As they put it:

“The results of paid campaigns are largely based on how much money you put in. If you stop bidding for terms and stop buying adverts, your traffic will drop. While your traffic probably wouldn’t die off completely overall traffic will haemorrhage. Relying on that sort of traffic is super dangerous and can cause havoc if anything goes wrong.

Hard to disagree, right?



Yep, it’s time to put things into perspective by addressing some of the key claims of both camps…

Claim #1: With a couple of clicks, you can drive targeted traffic to your site

So, is that claim any true?

You guessed it – NOPE!

Knowing a thing or two about paid advertising, I can assure you one thing.

Irrespective which option you choose (social, search, display, affiliate, programmatic, etc.) unless you put the time to…

… fully understand that marketing channel, heavily research the targeting options and iterate multiple times your (marketing) copy expecting to drive targeted traffic in a cost-effective way will simply NOT happen.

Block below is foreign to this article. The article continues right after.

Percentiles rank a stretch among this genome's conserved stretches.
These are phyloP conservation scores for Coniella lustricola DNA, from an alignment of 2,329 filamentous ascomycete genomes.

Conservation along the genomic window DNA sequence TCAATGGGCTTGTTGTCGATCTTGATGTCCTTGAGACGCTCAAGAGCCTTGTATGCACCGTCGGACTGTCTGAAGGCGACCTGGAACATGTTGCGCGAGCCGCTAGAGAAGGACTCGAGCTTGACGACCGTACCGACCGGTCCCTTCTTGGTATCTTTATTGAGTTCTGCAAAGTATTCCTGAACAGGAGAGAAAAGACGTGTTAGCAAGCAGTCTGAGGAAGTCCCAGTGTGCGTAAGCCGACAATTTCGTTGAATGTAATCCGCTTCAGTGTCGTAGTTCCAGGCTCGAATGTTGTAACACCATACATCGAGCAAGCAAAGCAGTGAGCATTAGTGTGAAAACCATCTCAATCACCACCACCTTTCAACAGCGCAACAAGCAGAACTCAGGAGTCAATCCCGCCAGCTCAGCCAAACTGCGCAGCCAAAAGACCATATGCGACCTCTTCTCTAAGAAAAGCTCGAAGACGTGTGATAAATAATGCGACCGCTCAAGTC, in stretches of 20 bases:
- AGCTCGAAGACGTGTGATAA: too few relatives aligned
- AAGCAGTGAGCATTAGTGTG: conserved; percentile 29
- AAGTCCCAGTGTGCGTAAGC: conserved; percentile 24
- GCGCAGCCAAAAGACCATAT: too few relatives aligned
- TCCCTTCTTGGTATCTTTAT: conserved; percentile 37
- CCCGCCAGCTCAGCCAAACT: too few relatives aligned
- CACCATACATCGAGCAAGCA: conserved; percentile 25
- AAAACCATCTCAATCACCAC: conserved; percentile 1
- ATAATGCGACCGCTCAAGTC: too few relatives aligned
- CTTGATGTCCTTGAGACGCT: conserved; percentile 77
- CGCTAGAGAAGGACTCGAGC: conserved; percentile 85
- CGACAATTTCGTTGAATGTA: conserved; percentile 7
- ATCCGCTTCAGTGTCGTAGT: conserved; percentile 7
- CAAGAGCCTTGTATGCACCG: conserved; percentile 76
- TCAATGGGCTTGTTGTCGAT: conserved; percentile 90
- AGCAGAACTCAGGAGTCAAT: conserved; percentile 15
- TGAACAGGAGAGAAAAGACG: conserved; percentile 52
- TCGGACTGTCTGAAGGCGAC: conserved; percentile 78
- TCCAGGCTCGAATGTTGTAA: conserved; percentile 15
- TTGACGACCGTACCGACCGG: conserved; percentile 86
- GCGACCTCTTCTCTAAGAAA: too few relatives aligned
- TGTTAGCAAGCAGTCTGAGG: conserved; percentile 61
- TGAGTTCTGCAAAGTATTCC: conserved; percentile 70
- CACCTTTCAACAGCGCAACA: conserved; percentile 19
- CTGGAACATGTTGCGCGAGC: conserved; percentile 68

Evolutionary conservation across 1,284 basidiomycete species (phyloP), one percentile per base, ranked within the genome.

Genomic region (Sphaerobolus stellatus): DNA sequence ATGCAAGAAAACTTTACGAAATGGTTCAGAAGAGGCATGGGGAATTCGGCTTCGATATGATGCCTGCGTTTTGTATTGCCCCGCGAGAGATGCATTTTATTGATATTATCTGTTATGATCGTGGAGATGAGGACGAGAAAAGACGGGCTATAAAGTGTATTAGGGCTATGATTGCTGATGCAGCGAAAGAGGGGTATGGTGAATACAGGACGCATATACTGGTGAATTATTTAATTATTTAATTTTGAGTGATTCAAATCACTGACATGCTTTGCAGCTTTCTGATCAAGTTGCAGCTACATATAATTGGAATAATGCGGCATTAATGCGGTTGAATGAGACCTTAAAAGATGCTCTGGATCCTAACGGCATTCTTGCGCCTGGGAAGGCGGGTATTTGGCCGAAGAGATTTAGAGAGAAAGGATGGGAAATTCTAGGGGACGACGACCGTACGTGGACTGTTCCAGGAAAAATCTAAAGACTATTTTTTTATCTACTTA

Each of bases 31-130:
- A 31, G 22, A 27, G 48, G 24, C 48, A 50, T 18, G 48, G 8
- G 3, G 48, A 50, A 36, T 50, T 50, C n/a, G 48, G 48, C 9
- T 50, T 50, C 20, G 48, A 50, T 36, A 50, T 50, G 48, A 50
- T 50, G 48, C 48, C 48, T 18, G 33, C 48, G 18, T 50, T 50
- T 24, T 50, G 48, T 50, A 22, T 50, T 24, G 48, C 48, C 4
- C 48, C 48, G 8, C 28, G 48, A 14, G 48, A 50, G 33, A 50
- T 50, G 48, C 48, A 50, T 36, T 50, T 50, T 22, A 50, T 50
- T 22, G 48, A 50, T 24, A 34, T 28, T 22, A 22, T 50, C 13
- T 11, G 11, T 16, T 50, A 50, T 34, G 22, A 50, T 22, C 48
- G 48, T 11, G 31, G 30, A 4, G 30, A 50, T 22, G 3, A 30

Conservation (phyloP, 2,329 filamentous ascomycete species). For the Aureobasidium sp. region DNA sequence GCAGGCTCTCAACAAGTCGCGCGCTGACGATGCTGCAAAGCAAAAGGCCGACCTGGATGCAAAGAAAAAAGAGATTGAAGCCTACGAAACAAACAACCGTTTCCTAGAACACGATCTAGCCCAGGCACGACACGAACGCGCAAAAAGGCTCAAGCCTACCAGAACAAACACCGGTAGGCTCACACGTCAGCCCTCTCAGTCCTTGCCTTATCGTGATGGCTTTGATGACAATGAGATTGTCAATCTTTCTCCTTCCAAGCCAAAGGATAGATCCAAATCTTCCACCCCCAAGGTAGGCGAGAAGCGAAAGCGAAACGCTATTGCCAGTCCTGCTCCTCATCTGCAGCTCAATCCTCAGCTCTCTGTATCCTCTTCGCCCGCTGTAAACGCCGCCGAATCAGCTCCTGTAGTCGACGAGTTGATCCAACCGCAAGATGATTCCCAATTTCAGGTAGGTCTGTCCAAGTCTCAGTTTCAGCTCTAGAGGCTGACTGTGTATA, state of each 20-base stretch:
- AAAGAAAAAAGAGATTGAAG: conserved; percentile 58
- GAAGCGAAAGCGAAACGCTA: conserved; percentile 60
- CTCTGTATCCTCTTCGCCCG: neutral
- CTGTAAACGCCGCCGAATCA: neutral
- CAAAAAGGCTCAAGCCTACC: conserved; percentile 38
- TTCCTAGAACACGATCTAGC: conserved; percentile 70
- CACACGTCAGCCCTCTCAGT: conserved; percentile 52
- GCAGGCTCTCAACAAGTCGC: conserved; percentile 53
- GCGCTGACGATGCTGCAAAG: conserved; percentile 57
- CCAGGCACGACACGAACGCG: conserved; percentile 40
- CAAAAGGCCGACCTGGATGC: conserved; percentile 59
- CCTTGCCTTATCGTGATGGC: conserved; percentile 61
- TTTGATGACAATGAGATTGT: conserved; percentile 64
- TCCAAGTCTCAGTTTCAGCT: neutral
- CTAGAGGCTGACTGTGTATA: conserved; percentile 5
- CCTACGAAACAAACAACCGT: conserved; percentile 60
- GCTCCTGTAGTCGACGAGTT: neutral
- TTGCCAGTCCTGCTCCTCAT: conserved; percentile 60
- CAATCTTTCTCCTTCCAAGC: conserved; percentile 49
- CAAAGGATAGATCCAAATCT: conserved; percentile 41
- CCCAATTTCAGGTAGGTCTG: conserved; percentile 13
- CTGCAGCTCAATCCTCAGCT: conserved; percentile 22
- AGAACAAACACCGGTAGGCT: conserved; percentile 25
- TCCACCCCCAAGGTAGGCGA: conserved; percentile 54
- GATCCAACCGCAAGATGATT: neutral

Yes, even though this option indeed has an immediate nature, as any form of marketing it takes time to be mastered.

Claim #2: For bootstrapped startups paid traffic is simply not an option

As you might guess that’s also not true.

And I say this with full confidence having seen multiple bootstrapped startups (mine included) using this traffic source almost from day 1…

Having said that, since the cash for most pre-revenue startups would need to come straight out from the founders’ pockets naturally won’t be an attractive choice.

But nevertheless is still an option…

… and let’s not forget that in reality there is no such thing as a free marketing (because your time has to worth something from an opportunity cost viewpoint).